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NEW YORK — Shares of New York & Co. were on the move in the market Thursday as the price jumped 13.5 percent in its trading debut.<BR><BR>The stock, which trades on the New York Stock Exchange under the symbol NWY, closed at $19.30, up...

NEW YORK — Shares of New York & Co. were on the move in the market Thursday as the price jumped 13.5 percent in its trading debut.

The stock, which trades on the New York Stock Exchange under the symbol NWY, closed at $19.30, up $2.30

The IPO for the women’s apparel retailer was priced at $17 per share, so the offering of 10 million shares raised $170 million. The company itself will not receive any of the proceeds from the sale of shares. The firm was owned by Limited Brands Inc. from 1985 to 2002, prior to its sale to Bear Stearns Merchant Capital II.

Bear Stearns Merchant Capital II, which sold some of its shares, will retain 75.8 percent of the retailer’s outstanding common stock, according to Securities and Exchange Commission filings. The merchant banking firm, an affiliate of investment banking firm Bear, Stearns & Co., has had success with its investments in retail firms. In May 2002 it successfully took public specialty retailer Aeropostale.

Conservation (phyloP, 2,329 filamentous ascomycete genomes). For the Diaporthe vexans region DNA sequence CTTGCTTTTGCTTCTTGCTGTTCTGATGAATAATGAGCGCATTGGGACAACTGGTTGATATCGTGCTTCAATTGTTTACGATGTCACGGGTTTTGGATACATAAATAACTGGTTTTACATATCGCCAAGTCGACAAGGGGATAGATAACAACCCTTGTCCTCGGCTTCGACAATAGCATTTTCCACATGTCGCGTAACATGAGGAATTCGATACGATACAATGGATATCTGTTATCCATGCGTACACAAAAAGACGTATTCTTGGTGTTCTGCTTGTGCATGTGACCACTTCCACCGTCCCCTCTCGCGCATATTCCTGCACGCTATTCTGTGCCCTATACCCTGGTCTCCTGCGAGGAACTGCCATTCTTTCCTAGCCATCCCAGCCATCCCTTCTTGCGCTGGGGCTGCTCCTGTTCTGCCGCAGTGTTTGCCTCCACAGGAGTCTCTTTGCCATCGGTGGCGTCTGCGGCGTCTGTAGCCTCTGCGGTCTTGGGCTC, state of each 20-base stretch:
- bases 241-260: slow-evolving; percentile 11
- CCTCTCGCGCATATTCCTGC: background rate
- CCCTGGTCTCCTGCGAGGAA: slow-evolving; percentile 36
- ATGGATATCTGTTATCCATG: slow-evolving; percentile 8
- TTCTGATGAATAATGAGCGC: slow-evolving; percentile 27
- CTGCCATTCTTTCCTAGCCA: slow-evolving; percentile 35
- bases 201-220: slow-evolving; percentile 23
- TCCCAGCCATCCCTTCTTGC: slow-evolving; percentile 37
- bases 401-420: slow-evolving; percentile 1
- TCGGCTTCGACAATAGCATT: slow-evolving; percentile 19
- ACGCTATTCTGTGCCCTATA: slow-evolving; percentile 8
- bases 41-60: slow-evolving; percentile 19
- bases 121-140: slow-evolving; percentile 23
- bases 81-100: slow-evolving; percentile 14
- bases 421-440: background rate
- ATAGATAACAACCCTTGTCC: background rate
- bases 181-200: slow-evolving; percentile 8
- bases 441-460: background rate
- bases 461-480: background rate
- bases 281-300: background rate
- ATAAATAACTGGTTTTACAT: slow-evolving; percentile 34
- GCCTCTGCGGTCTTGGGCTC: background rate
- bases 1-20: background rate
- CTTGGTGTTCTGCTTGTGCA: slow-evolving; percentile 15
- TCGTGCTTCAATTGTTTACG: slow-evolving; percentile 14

New York & Co., according to a filing with the SEC, operates 474 stores in 43 states. It began operations in 1918. Once known as Lerner New York, it targets women ages 25 to 45 with annual household income ranging from $40,000 to $75,000. The company began the transition to its New York & Co. brand during 2000.

The regulatory filing also said the retailer posted comparable-store sales growth of 5.3 percent in fiscal 2003 and a 14.1 percent gain for the six months ended July 31, 2004. Comps increased 12.4 percent in the four-week period ended Aug. 28, 2004, versus 7.6 percent a year ago, and rose 4.6 percent in the five-week period ended Oct. 2, compared with 14 percent in the same year-ago period.

The company’s growth strategies include expanding its store base, adding to its existing accessories products category and increasing customer loyalty.

— V.M.Y.

This story first appeared in the October 8, 2004 issue of WWD. Subscribe Today.

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